Skip to content

District of Squamish needs to double housing output each year: report

A document presented to council states the town needs to drastically increase its ability to build housing in order to keep up with its ballooning population.
High resolution image of post and beams lifted by a crane at a new construction site

A report presented to District council says the town needs to double its housing output in order to accommodate its rapid growth.

Squamish needs about 6,800 more units of housing by 2031 if it wants to maintain its income and housing diversity, according to the Squamish Housing Needs Report, which was prepared by contractor CitySpaces Consulting.

Spreading the numbers over a decade, the numbers in the report state that from 2021 to 2031, 685 units need to be completed each year.

That’s roughly double the town’s latest output, as the report says census figures state that between 2016 and 2021, an average of 386 dwelling units were created each year.

These findings were presented by municipal staff to council on April 11.

The report was required by the province, and, as a result, uses methodologies prescribed by senior levels of government.

Of the 6,800 new units, 43% will need to have three or more bedrooms, and 24% of the new units will need to be within the reach of households earning less than $45,000 per year.

The report estimates the population could jump by as much as 24,000 new residents by 2036.

Julia Bahen of City Spaces Consulting said Squamish is facing exceptionally high amounts of growth.

The report states the town’s annual growth rate is about three times the provincial average.

“We double checked the growth numbers like five times, because we couldn't believe it was that high,” said Bahen.

She noted that stopping development may not necessarily be the answer to this situation.

“We saw in the Lower Mainland Port Moody take a pretty strong anti-development stance between 2016 and 2021,” said Bahen.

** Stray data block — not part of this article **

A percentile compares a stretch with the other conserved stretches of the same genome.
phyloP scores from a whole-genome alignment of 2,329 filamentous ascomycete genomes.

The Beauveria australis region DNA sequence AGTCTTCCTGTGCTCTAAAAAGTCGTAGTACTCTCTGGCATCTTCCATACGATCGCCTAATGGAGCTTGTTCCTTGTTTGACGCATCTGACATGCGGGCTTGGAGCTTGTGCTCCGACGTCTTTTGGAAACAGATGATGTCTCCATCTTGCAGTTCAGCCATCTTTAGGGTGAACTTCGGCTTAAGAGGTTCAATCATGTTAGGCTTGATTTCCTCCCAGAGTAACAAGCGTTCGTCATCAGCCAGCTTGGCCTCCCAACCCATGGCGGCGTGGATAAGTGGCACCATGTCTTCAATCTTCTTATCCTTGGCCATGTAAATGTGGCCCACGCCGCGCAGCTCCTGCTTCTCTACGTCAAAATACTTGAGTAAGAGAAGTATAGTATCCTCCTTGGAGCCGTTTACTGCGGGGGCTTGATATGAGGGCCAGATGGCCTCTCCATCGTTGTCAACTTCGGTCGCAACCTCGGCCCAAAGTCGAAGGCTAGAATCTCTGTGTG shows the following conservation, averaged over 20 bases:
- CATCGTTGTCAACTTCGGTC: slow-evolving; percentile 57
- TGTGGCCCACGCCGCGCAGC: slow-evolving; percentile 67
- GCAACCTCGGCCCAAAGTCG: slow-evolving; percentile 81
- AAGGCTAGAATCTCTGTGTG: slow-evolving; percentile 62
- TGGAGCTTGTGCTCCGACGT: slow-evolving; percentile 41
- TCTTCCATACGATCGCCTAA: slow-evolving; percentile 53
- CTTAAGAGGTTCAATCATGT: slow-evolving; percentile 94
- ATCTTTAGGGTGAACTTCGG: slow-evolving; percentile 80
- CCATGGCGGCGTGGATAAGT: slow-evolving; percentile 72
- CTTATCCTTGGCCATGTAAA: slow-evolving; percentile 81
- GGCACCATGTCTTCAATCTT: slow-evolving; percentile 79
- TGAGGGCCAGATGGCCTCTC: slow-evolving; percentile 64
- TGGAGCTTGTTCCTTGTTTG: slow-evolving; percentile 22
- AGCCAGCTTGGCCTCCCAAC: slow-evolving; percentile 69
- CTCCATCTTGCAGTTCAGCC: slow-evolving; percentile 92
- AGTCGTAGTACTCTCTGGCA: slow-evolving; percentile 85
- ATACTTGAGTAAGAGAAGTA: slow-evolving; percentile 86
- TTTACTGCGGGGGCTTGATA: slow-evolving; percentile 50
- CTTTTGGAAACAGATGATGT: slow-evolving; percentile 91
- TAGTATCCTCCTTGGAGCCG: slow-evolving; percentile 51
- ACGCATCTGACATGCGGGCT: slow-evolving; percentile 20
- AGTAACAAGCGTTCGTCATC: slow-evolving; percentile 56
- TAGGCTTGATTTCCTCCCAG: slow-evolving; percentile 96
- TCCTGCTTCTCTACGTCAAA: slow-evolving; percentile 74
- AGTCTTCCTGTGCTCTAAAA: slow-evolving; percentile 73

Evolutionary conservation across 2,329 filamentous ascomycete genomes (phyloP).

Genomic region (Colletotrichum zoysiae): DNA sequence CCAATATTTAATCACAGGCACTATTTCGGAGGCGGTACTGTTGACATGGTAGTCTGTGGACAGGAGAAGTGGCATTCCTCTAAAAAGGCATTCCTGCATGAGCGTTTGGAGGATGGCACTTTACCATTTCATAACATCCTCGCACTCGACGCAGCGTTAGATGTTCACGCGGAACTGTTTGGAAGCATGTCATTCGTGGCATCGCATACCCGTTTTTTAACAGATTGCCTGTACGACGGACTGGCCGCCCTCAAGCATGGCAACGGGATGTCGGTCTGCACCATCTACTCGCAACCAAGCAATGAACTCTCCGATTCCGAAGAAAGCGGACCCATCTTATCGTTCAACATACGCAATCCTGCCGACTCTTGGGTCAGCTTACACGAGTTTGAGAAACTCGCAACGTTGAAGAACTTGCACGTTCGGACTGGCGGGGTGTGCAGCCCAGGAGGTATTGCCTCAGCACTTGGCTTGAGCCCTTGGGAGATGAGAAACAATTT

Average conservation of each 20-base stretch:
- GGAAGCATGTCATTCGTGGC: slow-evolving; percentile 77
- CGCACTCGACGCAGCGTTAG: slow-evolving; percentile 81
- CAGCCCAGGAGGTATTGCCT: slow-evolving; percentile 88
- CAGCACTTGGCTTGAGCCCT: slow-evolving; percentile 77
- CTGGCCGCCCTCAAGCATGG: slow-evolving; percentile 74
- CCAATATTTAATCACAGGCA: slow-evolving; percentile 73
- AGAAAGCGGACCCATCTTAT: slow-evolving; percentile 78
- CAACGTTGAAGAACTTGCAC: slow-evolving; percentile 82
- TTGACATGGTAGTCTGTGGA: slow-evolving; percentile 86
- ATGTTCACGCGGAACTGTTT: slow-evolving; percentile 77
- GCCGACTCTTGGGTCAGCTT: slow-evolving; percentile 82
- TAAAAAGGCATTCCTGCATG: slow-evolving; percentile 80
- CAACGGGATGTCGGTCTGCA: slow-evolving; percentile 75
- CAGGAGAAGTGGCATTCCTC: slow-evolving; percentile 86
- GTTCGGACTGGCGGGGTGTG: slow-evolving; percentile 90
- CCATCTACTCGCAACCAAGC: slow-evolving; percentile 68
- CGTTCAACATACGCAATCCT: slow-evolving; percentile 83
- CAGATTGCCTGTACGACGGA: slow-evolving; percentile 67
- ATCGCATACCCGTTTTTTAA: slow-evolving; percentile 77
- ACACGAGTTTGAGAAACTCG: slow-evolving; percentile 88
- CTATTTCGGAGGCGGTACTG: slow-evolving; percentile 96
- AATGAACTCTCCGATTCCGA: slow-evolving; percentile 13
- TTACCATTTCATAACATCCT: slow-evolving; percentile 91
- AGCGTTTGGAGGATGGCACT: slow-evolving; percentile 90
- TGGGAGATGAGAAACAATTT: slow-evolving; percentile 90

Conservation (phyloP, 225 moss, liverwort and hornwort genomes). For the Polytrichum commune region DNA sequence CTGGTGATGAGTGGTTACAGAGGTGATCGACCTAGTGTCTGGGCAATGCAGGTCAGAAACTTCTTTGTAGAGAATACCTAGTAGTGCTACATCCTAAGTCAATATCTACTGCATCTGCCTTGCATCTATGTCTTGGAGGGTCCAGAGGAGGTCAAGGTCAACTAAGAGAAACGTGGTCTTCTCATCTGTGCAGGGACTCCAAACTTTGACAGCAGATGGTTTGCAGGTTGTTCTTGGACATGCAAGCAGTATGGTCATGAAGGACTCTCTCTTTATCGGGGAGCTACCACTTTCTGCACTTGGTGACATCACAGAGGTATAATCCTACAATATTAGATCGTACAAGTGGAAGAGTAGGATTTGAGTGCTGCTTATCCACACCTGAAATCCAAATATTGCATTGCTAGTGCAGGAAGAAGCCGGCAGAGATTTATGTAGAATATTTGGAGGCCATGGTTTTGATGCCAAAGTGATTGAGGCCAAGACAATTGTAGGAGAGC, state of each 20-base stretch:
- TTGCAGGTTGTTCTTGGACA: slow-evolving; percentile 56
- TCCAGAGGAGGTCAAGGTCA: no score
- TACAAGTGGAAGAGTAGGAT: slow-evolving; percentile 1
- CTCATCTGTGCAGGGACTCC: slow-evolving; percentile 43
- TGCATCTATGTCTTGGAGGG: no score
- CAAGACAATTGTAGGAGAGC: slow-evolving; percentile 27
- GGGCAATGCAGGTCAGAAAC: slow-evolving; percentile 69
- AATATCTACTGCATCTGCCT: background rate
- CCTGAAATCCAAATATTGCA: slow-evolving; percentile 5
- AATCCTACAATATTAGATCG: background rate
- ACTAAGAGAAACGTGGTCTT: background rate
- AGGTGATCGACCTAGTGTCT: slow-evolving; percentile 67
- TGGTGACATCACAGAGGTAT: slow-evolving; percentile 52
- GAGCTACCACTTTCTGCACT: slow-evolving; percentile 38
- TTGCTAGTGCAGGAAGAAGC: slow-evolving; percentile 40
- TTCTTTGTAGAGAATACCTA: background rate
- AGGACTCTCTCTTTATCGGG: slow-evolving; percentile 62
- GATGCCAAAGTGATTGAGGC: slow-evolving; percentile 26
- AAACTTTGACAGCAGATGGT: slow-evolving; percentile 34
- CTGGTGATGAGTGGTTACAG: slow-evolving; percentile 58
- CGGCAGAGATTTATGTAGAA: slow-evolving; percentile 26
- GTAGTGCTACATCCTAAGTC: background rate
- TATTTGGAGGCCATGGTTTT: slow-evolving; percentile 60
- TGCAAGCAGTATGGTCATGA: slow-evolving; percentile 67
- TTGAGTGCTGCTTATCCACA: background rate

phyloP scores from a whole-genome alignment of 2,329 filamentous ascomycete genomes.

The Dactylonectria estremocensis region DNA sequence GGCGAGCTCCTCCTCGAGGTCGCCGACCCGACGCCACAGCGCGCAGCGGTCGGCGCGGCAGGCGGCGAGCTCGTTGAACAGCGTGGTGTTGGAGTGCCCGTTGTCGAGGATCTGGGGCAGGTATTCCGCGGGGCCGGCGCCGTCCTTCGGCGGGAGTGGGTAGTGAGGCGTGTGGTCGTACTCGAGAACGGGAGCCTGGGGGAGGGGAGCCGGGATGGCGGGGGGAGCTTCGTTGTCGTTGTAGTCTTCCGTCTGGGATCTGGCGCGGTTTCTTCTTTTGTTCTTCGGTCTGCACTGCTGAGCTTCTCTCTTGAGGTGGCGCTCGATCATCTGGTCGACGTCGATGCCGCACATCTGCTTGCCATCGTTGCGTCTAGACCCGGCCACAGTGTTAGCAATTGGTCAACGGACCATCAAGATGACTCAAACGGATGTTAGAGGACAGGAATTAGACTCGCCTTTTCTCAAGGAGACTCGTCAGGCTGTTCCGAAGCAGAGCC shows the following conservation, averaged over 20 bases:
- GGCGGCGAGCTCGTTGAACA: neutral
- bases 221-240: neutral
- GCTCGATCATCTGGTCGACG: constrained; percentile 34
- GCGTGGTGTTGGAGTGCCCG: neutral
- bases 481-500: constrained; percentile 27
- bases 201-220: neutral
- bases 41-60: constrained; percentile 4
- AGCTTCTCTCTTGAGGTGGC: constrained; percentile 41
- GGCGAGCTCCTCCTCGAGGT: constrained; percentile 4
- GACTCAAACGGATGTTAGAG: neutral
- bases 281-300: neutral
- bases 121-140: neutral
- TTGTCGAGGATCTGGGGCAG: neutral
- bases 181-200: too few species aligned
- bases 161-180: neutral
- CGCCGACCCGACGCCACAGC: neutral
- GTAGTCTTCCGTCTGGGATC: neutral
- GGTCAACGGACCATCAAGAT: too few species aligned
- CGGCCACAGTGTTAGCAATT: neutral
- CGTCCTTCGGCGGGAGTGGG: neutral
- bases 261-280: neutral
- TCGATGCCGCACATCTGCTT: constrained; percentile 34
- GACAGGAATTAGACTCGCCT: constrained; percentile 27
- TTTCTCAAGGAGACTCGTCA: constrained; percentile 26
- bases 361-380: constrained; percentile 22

“Their population growth declined somewhat, but housing challenges really continued to intensify by limiting growth and development.”

District staff said the findings suggest it’s necessary to create more housing, faster.

“There's going to have to be some sort of next step, because one of the results is showing that what we've historically produced in terms of housing is not nearly enough,” said Jonas Velaniskis, the municipality’s director of planning.

”So something has to change. And I think as one of the next steps, we're going to have to consider what is it that we need to change to deliver housing faster.”

Municipal planner Matt Gunn said that current zoning allows for roughly an additional 4,400 apartments, 1,300 townhouses, 20 duplexes and 35 single family detached houses.

“These properties have adopted zoning that allow for residential development,” said Gunn. “However, construction of these units will span several years. Many units are not expected to be completed in the eight-year timeframe of the housing unit needs estimates.”

He added, however, that there are also a number of lands within the growth management boundary under consideration for development that are not included in those numbers.

Velaniskis said that staff used zoning capacity as the measure because it’s unreliable to try calculating when housing will come online.

When an area is rezoned, there’s no guarantee as to when the housing will be built, he said.

“It doesn't provide any assurance that those units will be created within a certain amount of time,” said Velaniskis.

“When projects go through a rezoning process, they can take between one year, and, as [an example], the Cheekeye Fan rezoning has been in the works for 10 years. So there's just no reliability in those numbers, and the numbers change themselves. The housing mix and the amount of housing evolves.”

Once zoning is done, it’s out of the municipality’s hands and in the hands of the developer as to when the housing will be built, he added.

Among other things, the report confirms what many people in Squamish already have experienced.

It states the vacancy rate is below 1% and the proportion of renters living in overcrowded or unaffordable housing has increased over the last five years.

Housing costs now exceed what most low and moderate income households can afford.

As of January 2023, 25% of households spend more than 30% of their income on housing.

The average condo costs $581,728 as of January 2023, and the average one-bedroom purpose-built rental unit is $1,421 as of October 2022.

There is also a limited amount of options for seniors, along with a growing need for seniors’ housing.

The report continues that there is a lack of new townhouse development in Squamish, aside from Garibaldi Springs, and housing is needed with higher levels of supports for complex mental health and substance use challenges. 


push icon
Be the first to read breaking stories. Enable push notifications on your device. Disable anytime.
No thanks